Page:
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Posts tagged ‘fitness tracker’

My Diabetes App Wishlist.

After a long day of diabetes rule-following and making an attempt to log all of my actions [insert laugh track here], I started drumming up another diabetes application wishlist.  Because I’m beyond tired of having five different devices that speak entirely different languages/require different charging cords/can’t work on the operating system I use/hate the idea of integration.

I’m in wicked curmudgeon mode today.  But stay on my lawn for a few more minutes, because I have a list, a la Veruca Salt.

I want a diabetes application:

    • … that auto-magically siphons the results from my glucose meter and logs them in a lovely, color-coded graph and logbook on my phone and on my computer.
    • Yes, I want my data on my phone and my computer, because while my phone is with me constantly and is good for everyday spot-checking, I like having the bulk of my data stored on my computer so I can see a week at a glance, a month at a glance, and a clue as to what my A1C might be at a glance.
    • I want to be able to email all of this data as a PDF (because Excel and I have a less than harmonious relationship) to my healthcare professional and whoever else I choose.  Or I can print it and put it into a blood sugar binder that I do not currently have but would have if my logbooks were this easy to compile.
    • And then, the data from my pump should just as easily be pulled off and graphed neatly alongside the data of my glucose meter.  Insulin doses plotted alongside blood sugar checks, with the option to add a smiley face when I fucking well feel like it because some days deserve a big, fat smiley face.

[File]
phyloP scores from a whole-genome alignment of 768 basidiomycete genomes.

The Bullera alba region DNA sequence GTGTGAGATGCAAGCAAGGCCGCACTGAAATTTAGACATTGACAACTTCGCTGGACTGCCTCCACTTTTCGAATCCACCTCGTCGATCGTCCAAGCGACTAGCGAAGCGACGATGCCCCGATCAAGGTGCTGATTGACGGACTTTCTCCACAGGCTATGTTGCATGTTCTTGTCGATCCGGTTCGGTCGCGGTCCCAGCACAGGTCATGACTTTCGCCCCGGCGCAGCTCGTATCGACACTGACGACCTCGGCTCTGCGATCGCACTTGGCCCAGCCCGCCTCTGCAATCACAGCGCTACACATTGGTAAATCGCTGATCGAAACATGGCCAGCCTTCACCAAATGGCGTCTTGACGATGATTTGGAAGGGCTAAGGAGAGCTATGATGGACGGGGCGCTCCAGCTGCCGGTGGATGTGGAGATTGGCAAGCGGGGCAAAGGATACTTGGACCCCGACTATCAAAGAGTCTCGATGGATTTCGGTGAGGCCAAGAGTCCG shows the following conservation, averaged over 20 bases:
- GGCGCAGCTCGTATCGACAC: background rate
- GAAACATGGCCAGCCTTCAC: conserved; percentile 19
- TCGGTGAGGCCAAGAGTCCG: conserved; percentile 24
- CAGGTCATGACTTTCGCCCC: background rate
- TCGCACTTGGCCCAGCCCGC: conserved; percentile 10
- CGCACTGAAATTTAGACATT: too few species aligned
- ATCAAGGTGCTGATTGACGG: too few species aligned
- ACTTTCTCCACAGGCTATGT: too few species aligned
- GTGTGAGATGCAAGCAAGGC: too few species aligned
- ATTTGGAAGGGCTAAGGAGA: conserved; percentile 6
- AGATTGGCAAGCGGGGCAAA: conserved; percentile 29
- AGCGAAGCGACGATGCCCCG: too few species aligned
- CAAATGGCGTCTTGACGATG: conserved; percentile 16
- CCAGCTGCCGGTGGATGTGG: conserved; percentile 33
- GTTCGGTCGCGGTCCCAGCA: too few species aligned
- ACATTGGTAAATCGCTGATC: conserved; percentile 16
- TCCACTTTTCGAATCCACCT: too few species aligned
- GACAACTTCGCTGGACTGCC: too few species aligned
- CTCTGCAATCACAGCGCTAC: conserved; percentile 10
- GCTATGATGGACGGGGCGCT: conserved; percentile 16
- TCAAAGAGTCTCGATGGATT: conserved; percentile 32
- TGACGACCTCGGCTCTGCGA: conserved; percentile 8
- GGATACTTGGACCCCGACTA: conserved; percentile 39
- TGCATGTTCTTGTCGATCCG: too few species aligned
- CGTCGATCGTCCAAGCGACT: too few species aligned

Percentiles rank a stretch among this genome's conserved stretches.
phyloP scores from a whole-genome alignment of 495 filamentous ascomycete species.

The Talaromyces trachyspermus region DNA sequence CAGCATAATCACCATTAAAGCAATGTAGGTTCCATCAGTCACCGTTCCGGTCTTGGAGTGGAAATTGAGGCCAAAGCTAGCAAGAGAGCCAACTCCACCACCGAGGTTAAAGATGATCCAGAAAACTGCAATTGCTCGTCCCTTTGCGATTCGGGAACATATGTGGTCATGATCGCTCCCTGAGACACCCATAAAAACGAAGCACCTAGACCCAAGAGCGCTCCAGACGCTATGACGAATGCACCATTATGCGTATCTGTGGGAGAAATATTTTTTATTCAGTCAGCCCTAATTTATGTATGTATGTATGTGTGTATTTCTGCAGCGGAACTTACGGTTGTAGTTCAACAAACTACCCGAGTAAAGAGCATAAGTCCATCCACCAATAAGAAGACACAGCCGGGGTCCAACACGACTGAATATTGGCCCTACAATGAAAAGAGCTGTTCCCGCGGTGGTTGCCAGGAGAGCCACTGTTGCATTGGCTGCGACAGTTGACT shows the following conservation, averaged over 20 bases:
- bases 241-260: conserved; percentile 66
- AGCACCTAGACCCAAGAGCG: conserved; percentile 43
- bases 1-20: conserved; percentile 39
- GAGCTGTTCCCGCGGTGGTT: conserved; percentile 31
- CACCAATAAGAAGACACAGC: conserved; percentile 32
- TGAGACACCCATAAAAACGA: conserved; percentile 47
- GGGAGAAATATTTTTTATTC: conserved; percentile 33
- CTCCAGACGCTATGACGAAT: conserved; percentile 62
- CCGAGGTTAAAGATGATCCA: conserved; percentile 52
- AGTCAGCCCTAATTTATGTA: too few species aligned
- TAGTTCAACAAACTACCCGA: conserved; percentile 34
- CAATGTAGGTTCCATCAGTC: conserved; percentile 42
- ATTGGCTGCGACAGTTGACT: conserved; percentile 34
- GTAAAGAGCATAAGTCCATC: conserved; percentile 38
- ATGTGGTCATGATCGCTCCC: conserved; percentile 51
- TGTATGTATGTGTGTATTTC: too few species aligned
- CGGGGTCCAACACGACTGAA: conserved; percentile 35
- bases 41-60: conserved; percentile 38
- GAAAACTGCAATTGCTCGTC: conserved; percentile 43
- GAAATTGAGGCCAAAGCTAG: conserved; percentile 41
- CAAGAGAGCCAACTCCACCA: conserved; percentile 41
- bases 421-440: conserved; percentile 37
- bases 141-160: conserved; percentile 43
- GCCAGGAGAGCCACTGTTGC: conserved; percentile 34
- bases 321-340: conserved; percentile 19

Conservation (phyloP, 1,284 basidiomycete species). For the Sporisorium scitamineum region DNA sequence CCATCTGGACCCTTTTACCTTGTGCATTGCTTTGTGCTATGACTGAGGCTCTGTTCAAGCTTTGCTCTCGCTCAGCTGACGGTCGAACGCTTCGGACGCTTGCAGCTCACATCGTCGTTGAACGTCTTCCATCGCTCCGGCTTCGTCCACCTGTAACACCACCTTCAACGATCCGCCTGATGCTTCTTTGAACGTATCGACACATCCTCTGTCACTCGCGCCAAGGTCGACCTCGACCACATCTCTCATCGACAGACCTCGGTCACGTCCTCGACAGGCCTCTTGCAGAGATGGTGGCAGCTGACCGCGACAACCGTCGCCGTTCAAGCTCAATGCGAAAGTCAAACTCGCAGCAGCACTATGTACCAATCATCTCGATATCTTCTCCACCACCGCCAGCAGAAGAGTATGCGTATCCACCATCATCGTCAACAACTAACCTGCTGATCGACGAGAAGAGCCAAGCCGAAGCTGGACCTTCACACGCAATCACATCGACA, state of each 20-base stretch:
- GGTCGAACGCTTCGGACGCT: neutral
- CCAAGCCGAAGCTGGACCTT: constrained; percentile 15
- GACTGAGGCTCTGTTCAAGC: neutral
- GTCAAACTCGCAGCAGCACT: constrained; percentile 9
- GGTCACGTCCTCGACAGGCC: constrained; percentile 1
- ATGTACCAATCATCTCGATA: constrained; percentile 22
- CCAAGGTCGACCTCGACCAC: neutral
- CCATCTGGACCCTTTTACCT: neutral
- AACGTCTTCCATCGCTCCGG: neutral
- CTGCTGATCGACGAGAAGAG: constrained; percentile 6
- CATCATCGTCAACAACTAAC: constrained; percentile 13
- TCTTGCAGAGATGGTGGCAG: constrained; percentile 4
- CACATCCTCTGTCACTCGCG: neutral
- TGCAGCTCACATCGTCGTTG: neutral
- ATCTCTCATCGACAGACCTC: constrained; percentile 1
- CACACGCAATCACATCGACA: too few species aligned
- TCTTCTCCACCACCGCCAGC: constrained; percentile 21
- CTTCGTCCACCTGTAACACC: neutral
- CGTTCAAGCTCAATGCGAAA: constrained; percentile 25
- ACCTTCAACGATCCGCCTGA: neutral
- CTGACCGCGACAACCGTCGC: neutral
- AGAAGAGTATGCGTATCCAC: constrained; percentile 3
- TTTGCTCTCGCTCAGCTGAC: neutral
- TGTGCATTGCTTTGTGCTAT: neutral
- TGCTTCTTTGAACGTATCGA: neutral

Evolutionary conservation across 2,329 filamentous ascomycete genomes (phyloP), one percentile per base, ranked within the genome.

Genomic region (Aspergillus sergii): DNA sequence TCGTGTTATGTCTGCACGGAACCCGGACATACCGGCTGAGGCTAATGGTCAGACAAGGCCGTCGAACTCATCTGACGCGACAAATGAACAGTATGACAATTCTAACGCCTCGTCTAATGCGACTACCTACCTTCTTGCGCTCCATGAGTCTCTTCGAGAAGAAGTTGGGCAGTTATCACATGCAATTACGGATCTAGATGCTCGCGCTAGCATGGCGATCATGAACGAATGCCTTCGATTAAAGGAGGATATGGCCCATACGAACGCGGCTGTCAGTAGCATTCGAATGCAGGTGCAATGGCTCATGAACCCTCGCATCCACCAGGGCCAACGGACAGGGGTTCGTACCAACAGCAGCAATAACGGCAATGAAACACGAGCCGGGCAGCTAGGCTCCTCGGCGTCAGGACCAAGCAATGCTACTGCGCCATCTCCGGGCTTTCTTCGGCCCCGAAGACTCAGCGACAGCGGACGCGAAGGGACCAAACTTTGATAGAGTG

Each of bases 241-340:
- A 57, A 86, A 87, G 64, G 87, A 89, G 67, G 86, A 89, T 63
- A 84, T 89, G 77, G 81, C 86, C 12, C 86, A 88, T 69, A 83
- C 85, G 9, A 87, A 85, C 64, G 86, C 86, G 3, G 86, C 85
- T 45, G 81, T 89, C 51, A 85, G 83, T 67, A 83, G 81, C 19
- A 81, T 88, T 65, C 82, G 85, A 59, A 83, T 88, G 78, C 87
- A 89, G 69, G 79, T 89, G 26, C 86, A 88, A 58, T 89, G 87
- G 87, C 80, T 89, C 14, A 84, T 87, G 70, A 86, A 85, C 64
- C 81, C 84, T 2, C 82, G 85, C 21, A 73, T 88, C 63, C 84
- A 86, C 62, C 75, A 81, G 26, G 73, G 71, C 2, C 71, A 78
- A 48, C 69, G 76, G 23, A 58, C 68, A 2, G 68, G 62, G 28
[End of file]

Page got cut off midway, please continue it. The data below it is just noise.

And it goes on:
• (Frowny faces and other emoticons would be a nice bonus, to add in accordance with my whims, as emoticons are sometimes the only recourse I have against a day that’s been truly and mind-bogglingly ridiculous in those ways only diabetes can be.)
    • It should go without saying, but I’ll say it:  the data from my Dexcom should follow the same sharing and integration platform, living in logbook and pie chart harmony with my glucose meter and insulin pump.  And all of that data should be visible on all operating systems EVEN A MAC HOW ‘BOUT THAT?!
    • I want to be able to look at this data in several different ways: at-a-glance, where I can see how my day is going (similar to the One Touch Reveal app); how a week looks, where I can see data broken into high-level pie charts, detailed logbooks, and a bunch of in-between options; and what I’d call an A1C level-glance, which would give me data (detailed and high-level) about how all of my numbers have tracked over the course of three months.
    • All of this data should move from my devices to the application without needing to cobble together proprietary cables.  Bluetooth is fine.  Cloud is fine.  Bluetooth cloud with a side of hazelnut iced coffee would be ideal.